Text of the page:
What’s the most important policy uncertainty investors face? If your time horizon is the next six months, the likely answer is how the U.S. will address the approaching fiscal cliff. If your framework is the next year or so, it’s probably how the European debt mess will evolve. But if you’re thinking about this decade, it’s almost surely about China. To see why, let’s look at China’s current five-year economic plan, its twelfth.
Since the strict Maoist years, Chinese planning has evolved from requiring so many tons of wheat or steel, units of workers’ housing and watts of power to more qualitative objectives. Even the plan itself is no longer called a plan; rather, it is now referred to as a set of guidelines. But those guidelines matter because the same central authority that adopts them is also the controlling shareholder of the country’s largest companies—including its banks—and therefore has a significant say in what happens in the economy.
The qualitative objectives in the current plan, like “rise in domestic consumption, breakthrough in emerging strategic industries, and service sector value-added output to account for 47% of GDP,”1 represent a major shift from the manufacturing, fixed investment and export thrust that was behind China’s remarkable growth over the past two decades. If and to the extent that shift takes place, the results will reshape not only the Chinese economy, but they’ll have major implications for ours as well.
China faces limits to its established growth model for at least two reasons. The first is the result of the “Lewis turning point,” or middle income trap. This economic theory predicts that growth in countries that depend on cheap labor to compete in the world market will eventually stagnate as demand for workers pushes wages to the point where those countries no longer have a cost advantage. “Why Nations Fail,” a recent book that’s well worth reading, makes the additional argument that countries like China—and the Soviet Union during the mid-twentieth century—can make impressive material progress by forcibly adapting existing production methods on a massive scale. However, the authors predict that progress in such countries, which they call “extractive” regimes, will eventually fade because they cannot generate the internal innovation required for self-sustaining growth.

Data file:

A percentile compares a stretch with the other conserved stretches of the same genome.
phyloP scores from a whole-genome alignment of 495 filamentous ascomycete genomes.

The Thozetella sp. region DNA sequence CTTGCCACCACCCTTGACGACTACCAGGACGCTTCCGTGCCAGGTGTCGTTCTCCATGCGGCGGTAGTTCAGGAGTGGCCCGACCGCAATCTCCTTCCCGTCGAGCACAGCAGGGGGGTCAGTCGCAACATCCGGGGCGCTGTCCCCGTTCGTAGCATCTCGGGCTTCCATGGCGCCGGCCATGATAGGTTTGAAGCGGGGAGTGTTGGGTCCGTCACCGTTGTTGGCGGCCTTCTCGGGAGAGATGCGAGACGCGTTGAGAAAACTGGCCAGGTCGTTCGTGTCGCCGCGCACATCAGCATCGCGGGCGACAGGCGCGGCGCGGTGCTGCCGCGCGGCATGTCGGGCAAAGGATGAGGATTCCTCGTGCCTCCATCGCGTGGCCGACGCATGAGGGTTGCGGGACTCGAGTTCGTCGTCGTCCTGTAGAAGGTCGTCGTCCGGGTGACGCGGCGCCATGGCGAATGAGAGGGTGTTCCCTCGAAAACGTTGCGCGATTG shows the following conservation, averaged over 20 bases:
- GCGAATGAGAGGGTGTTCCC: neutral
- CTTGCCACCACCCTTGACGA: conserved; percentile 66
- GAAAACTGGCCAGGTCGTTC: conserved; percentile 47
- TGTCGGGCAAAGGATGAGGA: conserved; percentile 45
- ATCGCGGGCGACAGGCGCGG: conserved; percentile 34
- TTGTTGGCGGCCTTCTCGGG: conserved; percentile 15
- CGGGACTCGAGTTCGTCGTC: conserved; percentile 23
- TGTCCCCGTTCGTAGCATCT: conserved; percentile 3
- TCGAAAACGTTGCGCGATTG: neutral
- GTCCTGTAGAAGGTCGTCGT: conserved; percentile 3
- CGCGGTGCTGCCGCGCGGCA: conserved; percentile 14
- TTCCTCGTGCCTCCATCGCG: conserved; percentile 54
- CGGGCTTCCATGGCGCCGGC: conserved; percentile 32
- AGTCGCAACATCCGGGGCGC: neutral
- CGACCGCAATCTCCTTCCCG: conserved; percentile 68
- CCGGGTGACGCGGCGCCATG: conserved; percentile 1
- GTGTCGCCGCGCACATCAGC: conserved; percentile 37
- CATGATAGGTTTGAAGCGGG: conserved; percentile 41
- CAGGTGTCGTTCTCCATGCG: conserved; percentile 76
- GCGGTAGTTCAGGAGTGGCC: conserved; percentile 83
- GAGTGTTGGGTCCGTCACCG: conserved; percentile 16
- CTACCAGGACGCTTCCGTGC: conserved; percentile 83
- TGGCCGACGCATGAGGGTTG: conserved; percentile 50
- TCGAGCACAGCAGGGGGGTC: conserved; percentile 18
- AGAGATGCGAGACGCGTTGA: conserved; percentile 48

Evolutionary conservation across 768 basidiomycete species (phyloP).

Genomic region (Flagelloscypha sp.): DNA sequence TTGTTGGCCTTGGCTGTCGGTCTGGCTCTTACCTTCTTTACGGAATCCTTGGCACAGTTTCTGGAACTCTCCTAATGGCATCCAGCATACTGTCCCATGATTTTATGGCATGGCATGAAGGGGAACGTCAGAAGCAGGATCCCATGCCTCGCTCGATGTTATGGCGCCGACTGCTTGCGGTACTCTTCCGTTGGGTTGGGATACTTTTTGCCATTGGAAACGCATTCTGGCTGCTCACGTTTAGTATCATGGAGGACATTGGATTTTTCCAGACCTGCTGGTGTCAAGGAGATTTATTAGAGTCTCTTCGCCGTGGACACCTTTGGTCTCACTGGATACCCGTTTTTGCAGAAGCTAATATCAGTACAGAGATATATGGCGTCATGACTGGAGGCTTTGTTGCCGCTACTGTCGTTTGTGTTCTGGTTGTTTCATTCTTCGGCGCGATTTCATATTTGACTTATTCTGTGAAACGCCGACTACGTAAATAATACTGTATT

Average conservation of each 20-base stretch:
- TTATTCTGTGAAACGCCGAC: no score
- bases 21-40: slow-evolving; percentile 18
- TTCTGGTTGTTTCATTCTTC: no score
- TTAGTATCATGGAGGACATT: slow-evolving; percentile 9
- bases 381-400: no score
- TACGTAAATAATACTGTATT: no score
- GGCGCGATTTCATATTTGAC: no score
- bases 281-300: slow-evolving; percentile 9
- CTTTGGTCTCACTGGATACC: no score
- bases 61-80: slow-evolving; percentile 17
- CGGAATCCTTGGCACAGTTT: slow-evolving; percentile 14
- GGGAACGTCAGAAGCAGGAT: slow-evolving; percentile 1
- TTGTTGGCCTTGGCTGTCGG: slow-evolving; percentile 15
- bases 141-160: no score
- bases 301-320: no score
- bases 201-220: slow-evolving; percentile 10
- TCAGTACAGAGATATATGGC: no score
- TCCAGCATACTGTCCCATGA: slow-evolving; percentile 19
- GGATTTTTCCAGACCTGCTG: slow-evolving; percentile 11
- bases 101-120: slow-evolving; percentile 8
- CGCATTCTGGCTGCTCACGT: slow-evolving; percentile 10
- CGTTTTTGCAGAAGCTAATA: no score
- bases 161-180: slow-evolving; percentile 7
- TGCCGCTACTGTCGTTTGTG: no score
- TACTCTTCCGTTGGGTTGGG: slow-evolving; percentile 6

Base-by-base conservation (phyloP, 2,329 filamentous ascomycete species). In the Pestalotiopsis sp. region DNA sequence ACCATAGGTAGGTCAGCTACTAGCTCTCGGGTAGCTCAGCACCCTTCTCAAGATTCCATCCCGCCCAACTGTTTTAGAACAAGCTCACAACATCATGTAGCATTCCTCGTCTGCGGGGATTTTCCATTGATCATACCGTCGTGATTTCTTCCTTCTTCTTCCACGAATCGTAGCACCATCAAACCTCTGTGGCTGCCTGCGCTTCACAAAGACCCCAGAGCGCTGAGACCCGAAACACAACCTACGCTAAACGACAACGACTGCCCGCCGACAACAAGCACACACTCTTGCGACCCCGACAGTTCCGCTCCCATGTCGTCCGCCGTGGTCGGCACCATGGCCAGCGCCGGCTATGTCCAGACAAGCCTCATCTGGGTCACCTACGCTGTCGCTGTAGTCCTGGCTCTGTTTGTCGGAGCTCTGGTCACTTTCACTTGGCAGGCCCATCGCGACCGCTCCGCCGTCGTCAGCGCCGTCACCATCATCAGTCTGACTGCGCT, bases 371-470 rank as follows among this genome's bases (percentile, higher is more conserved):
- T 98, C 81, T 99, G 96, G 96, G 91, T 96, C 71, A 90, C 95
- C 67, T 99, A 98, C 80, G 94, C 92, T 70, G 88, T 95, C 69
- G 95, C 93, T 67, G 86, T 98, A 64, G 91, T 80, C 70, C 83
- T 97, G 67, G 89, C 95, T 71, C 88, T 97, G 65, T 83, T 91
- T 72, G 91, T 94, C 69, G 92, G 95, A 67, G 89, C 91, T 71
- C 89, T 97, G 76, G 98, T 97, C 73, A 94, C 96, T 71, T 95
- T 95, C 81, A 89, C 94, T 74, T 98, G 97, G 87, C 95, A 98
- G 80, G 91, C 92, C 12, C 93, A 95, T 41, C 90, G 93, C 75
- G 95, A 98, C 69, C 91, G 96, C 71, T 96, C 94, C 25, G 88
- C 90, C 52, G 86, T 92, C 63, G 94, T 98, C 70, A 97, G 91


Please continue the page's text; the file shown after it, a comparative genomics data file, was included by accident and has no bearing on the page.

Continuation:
China’s current five-year plan is an implicit recognition of both of these traps and an attempt to break out of them. If this attempt fails, not only will a source of demand for everything from coal to fancy pocketbooks weaken, but the country’s political stability may come into question as well. If it succeeds and achieves some greater measure of autarchy, consumers should feel the impact globally. If the Chinese economy becomes more self-contained, what will happen to the price of t-shirts and flat screen TVs and the demand for 1.5% 10-year treasuries? I’m betting on some measure of Chinese success, which means that I’m worried about investments that can’t compete with inflation, even at today’s remarkably low levels.
1. Xinhua, 3/5/2011. “Key Targets of China’s 12th Five-Year Plan”